Like Jesus, Part 1 of 2

There’s an old song entitled, “To Be Like Jesus” that has the words, “Oh, how I long to be like Him.” What is meant by that, of course, is that we want to be everything Jesus was: kind, generous, godly, holy, always looking out for others, pure in thought and deed.

There’s another side of being “like Jesus,” however, that isn’t so…fluffy. It’s the human side. In decades of hearing the Bible taught, I have never heard a full message on Jesus’ humanity as described in Isaiah 53. Somehow, like many subjects the Bible addresses, this is off-limits – we need our Jesus to look and act like a movie star. And when Jesus’ humanity is taught, it’s often skimmed over, as if Jesus’ humanity wasn’t really human so much as a sort of “vest” or veneer which real pain never penetrated.

Not so. I believe we must fully embrace Jesus’ total humanity – even apart from His divinity – if we’re going to really understand how thoroughly He identifies with us.

Imagine this: You are at the top of your corporation, second only to the CEO. You’re brilliant, and you’ve taken the place by storm ever since you arrived just a year ago. You report only to your boss, and you have full control over the company’s day to day operations. In fact, you’re so smart and well-read about everything that it can be intimidating being around you. Eventually, people divide into groups around you: the sycophants, the coworkers who hate you, the guys in the mailroom, and your motley crew of assistants.

Now, imagine too that every day you come across each of these groups in some way; you’re either dodging bureaucratic bullets from the haters, trying to deal with the insincere sycophants, or dealing with your assistants, who seem to be either ignoring  your direction or bickering amongst themselves. And that’s why you escape to the mailroom once in awhile just to hang out with some regular folk.

In this scenario even though you’re around people all day, there are few who really understand you, who know your struggles and pain. It’s true that it can be lonely at the top.

Does that ring a bell? That is essentially how the Gospels recount Jesus’ life. His appearance had been foretold for centuries, but when it actually happened, just a handful of people greeted His birth, which was in an animal’s stable (Luke 2, Matthew 2); the leader of His own country tried to kill Him (Matthew 2:13). This alone is worth years of therapy. Then, when He returned home after having started His public ministry, He got absolutely no respect (Matthew 13:57). Throughout His ministry He was either hounded by people who wanted to embarrass Him (Luke 11:53) or chased by people who wanted to kill Him (John 5:18, John 7:1). Even His closest friends turned out to be thick-headed and fickle (Matthew 8:26, John 14:8, Mark 14:50). And get this: to top it all off, the very people He was ministering to turned against Him – in one instance, only coming to Him for the food! (Mark 15:13, John 6:26,66).

There’s not much of the Divine Overcomer in the above paragraph. Here’s what Isaiah the prophet said about Jesus (Isaiah 53:2-4, Complete Jewish Bible):

He was not well-formed or especially handsome; we saw him, but his appearance did not attract us. People despised and avoided him, a man of pains, well acquainted with illness. Like someone from whom people turn their faces, he was despised; we did not value him. In fact, it was our diseases he bore, our pains from which he suffered; yet we regarded him as punished, stricken and afflicted by God.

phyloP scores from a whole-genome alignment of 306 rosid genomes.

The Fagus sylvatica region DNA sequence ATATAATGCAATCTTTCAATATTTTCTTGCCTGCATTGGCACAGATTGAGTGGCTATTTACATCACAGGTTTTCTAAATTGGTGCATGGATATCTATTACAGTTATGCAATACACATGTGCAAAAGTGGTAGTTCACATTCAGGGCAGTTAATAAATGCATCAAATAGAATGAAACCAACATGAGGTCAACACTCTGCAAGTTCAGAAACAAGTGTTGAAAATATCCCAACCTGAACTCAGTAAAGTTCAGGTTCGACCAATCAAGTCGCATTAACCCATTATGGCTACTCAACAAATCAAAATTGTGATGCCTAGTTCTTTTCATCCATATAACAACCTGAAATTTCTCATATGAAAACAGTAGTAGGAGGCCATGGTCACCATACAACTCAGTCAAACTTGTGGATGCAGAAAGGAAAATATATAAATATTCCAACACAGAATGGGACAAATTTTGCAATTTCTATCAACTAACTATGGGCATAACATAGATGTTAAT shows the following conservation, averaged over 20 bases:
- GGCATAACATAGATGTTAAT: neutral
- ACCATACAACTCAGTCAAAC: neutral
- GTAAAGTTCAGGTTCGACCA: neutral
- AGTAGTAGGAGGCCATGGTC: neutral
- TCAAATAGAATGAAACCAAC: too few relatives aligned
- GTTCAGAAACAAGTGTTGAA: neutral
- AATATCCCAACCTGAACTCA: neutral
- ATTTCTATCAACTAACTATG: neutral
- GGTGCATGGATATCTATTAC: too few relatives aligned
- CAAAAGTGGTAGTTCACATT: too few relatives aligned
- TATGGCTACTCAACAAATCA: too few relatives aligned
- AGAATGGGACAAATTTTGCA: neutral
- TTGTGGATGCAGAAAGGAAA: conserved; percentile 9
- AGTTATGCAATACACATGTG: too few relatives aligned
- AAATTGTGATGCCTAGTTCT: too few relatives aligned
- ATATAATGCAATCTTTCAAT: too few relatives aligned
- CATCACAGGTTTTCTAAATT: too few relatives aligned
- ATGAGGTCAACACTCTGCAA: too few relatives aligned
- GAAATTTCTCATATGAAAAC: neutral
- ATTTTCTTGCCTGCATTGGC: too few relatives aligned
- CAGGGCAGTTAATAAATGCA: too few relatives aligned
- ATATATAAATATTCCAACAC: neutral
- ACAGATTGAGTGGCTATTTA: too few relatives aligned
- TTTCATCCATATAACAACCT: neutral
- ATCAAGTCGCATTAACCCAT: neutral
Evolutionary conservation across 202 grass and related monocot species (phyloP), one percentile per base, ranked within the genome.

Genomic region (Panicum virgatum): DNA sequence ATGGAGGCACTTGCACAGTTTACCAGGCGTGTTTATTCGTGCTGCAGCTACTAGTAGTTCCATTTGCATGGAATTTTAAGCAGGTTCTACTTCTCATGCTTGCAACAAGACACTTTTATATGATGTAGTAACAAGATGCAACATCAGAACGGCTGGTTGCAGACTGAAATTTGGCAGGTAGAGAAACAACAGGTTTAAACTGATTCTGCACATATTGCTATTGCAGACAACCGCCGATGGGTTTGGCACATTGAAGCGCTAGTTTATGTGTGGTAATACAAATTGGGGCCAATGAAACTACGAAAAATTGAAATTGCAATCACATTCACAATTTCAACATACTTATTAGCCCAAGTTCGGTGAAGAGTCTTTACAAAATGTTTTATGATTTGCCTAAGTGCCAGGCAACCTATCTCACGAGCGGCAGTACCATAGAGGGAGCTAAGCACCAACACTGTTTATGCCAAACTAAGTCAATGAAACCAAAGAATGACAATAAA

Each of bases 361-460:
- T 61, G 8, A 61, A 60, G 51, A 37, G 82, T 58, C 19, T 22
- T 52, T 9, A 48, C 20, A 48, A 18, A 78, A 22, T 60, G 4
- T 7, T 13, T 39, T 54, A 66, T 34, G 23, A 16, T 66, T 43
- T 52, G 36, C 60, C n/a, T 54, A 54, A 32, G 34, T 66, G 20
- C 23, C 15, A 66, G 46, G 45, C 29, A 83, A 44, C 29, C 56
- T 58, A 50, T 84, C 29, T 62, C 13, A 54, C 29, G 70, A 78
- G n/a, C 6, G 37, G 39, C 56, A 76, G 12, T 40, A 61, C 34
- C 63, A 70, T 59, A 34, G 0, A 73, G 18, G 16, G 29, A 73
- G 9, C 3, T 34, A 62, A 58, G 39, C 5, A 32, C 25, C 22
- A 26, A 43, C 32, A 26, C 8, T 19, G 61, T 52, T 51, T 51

Let this sink in, and forget for a moment Jesus’ divinity. He was not the type of man who attracted people – in fact, people found His appearance distasteful and were repulsed by Him. In this way, then, He was like the lepers or any other group from whom people instinctively turned away – think Elephant Man rather than Jim Caviezel. I can imagine someone murmuring as they walk by, “Boy, God must have had it in for him!”

Not only did Jesus have unappealing physical traits, but Isaiah also indicates that He was familiar with physical illness. Here’s how many translations render the phrase:

familiar with pain; acquainted with deepest grief; knew what sickness was; acquainted with illness; familiar with suffering; a man of sorrows, intimately familiar with suffering;

Think of certain people you knew, usually in high school, who were the social outcasts – always being picked on, never had many friends. Do you remember feeling sorry for them, thinking that they must lead a miserable existence as you watched them hurry down the hall, hunched over and eyes downcast as their peers physically turned away from them? Add to that maybe some sort of chronic physical malady. Perhaps this was you, and it still hurts. You, or they, were well-acquainted with sorrow and grief as one miserable day turned into another with no relief in sight.

This may have been you, it most certainly was, and is, many others; but it was also Jesus. To me, there is every indication, if we’re looking, that the “grief” and “sorrow” were partly the gnawing hurt that Jesus had to carry throughout His life from the constant rejection and disappointment He experienced. How else could he empathize with our weaknesses? (Hebrews 4:15)

It sounds almost sacrilegious, but as all-powerful as Jesus was, much of His life was spent being lonely and ignored. And I believe He suffered acutely because of it. But oddly enough, this is exactly where I think He wants to meet us – this place of dull, constant pain deep inside. It’s here that we’ll finally understand how Jesus really “feels along with us” – and thus how we’ll find a strange and lasting peace.

(Feel free to go to Part 2).


Categories: Living Christianically

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